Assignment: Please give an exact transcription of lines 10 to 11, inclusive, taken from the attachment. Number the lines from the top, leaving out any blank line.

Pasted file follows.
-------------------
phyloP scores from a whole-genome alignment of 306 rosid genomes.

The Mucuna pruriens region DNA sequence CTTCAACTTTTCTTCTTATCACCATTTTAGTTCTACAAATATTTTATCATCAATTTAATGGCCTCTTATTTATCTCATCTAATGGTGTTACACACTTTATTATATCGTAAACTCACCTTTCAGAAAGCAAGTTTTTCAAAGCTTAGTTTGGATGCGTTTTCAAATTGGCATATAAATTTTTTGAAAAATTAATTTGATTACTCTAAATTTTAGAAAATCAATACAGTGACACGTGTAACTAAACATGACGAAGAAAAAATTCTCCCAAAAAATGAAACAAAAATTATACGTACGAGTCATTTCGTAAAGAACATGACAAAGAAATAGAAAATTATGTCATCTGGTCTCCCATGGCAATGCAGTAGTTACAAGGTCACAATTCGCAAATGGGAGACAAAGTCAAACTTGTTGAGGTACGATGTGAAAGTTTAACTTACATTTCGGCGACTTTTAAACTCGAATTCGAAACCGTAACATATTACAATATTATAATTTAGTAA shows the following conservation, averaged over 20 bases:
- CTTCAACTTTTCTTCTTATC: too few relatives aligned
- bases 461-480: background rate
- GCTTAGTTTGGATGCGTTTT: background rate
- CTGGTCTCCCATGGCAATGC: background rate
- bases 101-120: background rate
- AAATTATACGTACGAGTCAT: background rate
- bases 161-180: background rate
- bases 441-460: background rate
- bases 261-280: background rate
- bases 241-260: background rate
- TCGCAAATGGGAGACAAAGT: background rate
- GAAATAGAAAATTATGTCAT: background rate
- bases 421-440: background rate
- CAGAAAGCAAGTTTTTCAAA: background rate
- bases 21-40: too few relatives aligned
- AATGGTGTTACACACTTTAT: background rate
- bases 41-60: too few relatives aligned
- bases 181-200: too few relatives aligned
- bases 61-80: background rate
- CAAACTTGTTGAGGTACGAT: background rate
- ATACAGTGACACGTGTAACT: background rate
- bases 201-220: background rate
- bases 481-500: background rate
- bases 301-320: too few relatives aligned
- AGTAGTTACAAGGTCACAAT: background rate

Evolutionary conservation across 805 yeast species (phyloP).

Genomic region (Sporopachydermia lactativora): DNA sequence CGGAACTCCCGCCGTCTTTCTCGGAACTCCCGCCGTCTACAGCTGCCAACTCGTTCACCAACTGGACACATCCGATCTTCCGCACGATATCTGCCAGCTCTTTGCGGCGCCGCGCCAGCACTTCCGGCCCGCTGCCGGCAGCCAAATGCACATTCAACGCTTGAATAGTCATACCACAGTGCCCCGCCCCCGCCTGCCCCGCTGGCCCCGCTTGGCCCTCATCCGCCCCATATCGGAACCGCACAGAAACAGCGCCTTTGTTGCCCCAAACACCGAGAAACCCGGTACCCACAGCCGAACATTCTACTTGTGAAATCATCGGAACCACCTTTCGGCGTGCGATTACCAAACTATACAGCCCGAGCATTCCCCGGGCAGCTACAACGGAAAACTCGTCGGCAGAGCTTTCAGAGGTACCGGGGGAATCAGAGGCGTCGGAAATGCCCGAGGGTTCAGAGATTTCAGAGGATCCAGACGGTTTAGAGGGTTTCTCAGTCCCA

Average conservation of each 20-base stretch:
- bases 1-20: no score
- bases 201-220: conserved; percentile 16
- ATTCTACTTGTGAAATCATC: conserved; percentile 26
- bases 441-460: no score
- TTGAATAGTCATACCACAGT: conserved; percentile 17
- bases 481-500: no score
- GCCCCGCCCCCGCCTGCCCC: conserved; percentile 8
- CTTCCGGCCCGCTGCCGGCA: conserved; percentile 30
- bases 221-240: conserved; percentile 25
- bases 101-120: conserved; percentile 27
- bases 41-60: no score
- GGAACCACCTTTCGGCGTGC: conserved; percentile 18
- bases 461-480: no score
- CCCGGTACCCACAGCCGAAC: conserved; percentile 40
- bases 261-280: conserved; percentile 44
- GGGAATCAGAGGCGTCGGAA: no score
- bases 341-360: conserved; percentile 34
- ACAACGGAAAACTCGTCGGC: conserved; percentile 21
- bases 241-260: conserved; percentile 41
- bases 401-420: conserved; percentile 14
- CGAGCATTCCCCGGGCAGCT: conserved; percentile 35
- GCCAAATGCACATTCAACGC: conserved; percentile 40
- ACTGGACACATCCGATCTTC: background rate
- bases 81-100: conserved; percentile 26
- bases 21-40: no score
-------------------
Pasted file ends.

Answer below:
- bases 441-460: background rate
- bases 261-280: background rate